Tree Notes is about trees -- especially native trees, trees for wildlife, and trees in history.

Thursday, January 31, 2008

Preventing Wind Damage to Trees

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A big tree brought down by a violent windstorm


Big tree damaged by windstorm

Violent winds (up to 70 mph) swept through southern Kentucky on the afternoon and evening of January 29, 2008, leaving behind many broken trees and damaged structures. The above photo is a dramatic example of a tree that didn't survive the storm.

This tree is on city property (between the Municipal Building and the Police Department) near Little River in Hopkinsville, KY. I doubt if it was planted by the city. It is probably just a tree that happened to be growing there. I'd be very surprised if it's received any sort of special care or attention over the years.

It appears that the top of this tree broke in the wind, and as it fell, the heavy branches ripped off the branches below it. The tree is beyond salvage.

What can be done to reduce the chances of damage like this?

1. Choose wind-resistant, appropriately-sized species of trees.

2. As the tree grows, practice good pruning techniques. Eliminate the following as they occur:
-- one branch wherever the stem splits into a "Y" that has two equal branches directly across from each other
-- branches that cross over or rub against another branch
-- any side branch that is taller than the main stem of the tree
-- one branch wherever the crotch is weak (narrow).
-- dead or broken branches

3. Keep the crown of the tree symmetrical. Don't allow the tree to become lopsided.

4. Reduce the density of a large tree's crown so it has less wind-resistance (so the wind can blow through the tree.)

5. Keep the tree in good health by controlling insects and disease.

6. Avoid injury to the tree's trunk and roots.

7. Do not cut large branches back to stubs. New branches that shoot out from the stubs will be extremely vulnerable to weather damage due to their weak attachment.

1 comments -- please add yours:

Rees Cowden said...

In Florida and states that encounter Hurricanes the biggest problem is not branches breaking but trees being blown over. The sandy soil makes it easy for younger trees to go over. Some newer growing practices are being used to create trees with stronger root balls. I just posted a short article on my site if you're interesterd in learning more.
www.greensideupblog.com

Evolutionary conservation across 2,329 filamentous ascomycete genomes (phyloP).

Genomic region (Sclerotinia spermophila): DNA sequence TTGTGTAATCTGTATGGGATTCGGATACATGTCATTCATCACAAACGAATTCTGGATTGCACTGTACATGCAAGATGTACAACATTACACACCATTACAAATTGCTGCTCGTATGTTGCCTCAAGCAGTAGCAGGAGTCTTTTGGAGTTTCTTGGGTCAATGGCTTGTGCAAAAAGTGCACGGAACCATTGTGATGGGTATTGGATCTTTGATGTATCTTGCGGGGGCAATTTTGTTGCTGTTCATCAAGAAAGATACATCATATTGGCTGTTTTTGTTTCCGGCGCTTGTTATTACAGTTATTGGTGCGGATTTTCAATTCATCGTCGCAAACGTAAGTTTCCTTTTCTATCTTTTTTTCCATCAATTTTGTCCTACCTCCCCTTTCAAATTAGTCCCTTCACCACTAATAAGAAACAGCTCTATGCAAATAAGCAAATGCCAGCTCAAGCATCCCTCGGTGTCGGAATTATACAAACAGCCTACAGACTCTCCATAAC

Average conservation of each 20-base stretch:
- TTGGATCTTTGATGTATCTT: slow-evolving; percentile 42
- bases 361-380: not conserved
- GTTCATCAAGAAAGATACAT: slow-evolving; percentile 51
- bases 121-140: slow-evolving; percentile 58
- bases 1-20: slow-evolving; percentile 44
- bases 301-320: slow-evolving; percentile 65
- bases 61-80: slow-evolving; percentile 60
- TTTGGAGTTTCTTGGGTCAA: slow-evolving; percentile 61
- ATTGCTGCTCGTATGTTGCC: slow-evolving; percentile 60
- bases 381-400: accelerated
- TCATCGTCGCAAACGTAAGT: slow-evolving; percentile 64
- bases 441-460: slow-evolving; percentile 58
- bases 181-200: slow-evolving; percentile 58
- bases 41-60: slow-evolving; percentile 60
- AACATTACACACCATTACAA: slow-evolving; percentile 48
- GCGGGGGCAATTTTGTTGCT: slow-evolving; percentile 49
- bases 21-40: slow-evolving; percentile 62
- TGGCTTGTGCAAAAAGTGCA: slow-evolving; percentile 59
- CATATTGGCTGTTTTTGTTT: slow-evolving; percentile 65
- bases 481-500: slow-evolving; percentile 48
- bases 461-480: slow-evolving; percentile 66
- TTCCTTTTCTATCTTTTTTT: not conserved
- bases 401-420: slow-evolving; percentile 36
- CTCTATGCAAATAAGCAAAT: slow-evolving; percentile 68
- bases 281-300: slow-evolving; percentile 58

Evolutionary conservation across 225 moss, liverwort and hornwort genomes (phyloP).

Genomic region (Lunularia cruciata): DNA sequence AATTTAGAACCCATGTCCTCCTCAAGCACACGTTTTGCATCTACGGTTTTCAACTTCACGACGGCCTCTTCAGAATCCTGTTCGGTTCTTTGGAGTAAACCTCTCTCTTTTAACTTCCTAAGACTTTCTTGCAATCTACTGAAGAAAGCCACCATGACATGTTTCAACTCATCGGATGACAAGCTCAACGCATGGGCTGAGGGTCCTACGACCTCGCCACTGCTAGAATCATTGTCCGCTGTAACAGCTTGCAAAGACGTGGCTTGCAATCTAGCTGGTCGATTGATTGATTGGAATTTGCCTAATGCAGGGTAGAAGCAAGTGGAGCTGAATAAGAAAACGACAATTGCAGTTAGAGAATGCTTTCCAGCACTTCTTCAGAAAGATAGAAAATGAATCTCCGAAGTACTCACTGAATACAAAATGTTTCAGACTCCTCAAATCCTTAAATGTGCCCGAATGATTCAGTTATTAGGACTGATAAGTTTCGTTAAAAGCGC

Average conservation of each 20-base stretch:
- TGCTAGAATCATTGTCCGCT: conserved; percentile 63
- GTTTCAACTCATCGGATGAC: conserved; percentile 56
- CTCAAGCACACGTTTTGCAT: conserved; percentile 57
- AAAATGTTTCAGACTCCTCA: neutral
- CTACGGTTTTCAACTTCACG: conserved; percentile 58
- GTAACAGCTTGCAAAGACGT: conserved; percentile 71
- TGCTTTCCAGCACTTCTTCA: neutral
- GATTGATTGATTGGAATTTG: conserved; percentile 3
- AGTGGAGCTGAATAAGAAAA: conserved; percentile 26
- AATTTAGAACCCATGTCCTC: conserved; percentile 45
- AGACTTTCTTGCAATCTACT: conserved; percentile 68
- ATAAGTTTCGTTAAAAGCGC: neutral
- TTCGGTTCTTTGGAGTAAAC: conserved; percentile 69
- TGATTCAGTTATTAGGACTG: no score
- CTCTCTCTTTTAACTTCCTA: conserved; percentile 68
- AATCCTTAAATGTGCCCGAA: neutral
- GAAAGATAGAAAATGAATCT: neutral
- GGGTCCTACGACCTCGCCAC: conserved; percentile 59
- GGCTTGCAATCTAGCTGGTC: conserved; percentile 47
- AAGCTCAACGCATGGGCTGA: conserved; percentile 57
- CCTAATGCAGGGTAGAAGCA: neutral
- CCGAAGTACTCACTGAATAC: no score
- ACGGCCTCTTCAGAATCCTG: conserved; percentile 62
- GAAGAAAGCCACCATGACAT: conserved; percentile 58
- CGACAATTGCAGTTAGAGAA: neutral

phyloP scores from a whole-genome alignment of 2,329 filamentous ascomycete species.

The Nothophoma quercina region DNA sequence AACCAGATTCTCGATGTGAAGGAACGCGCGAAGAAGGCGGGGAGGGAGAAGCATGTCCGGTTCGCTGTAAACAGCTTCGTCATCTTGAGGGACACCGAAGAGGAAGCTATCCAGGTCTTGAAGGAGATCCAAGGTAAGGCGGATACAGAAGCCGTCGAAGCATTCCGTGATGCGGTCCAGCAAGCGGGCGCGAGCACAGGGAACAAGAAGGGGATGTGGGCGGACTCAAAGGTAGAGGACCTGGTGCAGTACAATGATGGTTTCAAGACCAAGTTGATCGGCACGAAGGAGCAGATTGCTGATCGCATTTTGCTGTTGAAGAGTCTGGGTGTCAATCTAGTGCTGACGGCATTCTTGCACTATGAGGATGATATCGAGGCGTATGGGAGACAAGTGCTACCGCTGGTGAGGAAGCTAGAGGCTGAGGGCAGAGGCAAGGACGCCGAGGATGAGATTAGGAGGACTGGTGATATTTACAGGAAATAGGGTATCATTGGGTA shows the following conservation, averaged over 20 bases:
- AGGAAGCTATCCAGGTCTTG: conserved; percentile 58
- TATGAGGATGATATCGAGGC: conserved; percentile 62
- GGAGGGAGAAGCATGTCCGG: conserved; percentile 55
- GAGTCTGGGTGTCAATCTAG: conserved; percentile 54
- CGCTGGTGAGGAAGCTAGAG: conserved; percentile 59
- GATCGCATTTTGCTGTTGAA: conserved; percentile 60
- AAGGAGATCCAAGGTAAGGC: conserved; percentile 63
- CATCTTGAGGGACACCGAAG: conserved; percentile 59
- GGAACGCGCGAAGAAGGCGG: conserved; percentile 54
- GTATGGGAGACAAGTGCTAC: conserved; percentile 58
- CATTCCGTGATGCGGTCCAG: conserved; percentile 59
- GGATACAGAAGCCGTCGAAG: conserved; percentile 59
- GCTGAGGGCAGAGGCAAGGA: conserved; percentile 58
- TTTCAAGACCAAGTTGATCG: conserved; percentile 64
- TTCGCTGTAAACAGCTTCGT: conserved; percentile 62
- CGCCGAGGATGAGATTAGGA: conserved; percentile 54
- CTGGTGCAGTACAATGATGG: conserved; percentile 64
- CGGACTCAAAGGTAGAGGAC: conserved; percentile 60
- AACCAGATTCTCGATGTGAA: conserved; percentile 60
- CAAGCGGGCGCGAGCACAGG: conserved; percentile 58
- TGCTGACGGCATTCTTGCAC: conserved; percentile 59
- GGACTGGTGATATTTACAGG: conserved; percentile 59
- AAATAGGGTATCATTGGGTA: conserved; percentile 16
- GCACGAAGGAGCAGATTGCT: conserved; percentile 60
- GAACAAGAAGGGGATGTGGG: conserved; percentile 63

Rees Cowden
No Brown Thumbs

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Enrich your life with the study of trees.

"The power to recognize trees at a glance without examining their leaves or flowers or fruit as they are seen, for example, from the car-window during a railroad journey, can only be acquired by studying them as they grow under all possible conditions over wide areas of territory. Such an attainment may not have much practical value, but once acquired it gives to the possessor a good deal of pleasure which is denied to less fortunate travelers."

Charles Sprague Sargent (1841-1927)

Print references I frequently consult

Benvie, Sam. Encyclopedia of North American Trees. Buffalo, NY: Firefly, 2000.

Brockman, C. Frank. Trees of North America: A Guide to Field Identification. Ed. Herbert S. Zim. New York: Golden, 1986.

Cliburn, Jerry, and Ginny Clomps. A Key to Missouri Trees in Winter: An Identification Guide. Conservation Commission of the State of Missouri, 1980.

Collingwood, G. H., Warren David Brush, and Devereux Butcher. Knowing Your Trees. Washington: American Forestry Association, 1978.

Dirr, Michael. Dirr's Hardy Trees and Shrubs: an Illustrated Encyclopedia. Portland, Or.: Timber, 1997.

Elias, Thomas S. The Complete Trees of North America; Field Guide and Natural History. New York: Book Division, Times Mirror Magazines, 1980.

Grimm, William Carey. The Book of Trees;. Harrisburg, PA: Stackpole, 1962.

Hightshoe, Gary L. Native Trees, Shrubs, and Vines for Urban and Rural America: a Planting Design Manual for Environmental Designers. New York: Van Nostrand Reinhold, 1988.

Little, Elbert L. National Audubon Society Field Guide to North American Trees. New York: Chanticleer, 1996.

Martin, Alexander C., Herbert S. Zim, and Arnold L. Nelson. American Wildlife and Plants. New York: McGraw Hill, 1951.

Mitchell, Alan F., and David More. The Trees of North America. New York, NY: Facts On File Publications, 1987.

Randall, Charles E. Enjoying Our Trees. Washington: American Forestry Association, 1969.

Settergren, Carl D., and R. E. McDermott. Trees of Missouri. Columbia: University Extension, 1995.

Sternberg, Guy, and James W. Wilson. Native Trees for North American Landscapes: from the Atlantic to the Rockies. Portland: Timber, 2004.

Wharton, Mary E., and Roger W. Barbour. Trees and Shrubs of Kentucky. Lexington: University of Kentucky, 1973.

Wyman, Donald. Trees for American Gardens. New York: Macmillan, 1965.

Photos and text copyright © 2006-2010 by Genevieve L. Netz. All rights reserved. Do not republish without written permission. My e-mail address is gnetz51@gmail.com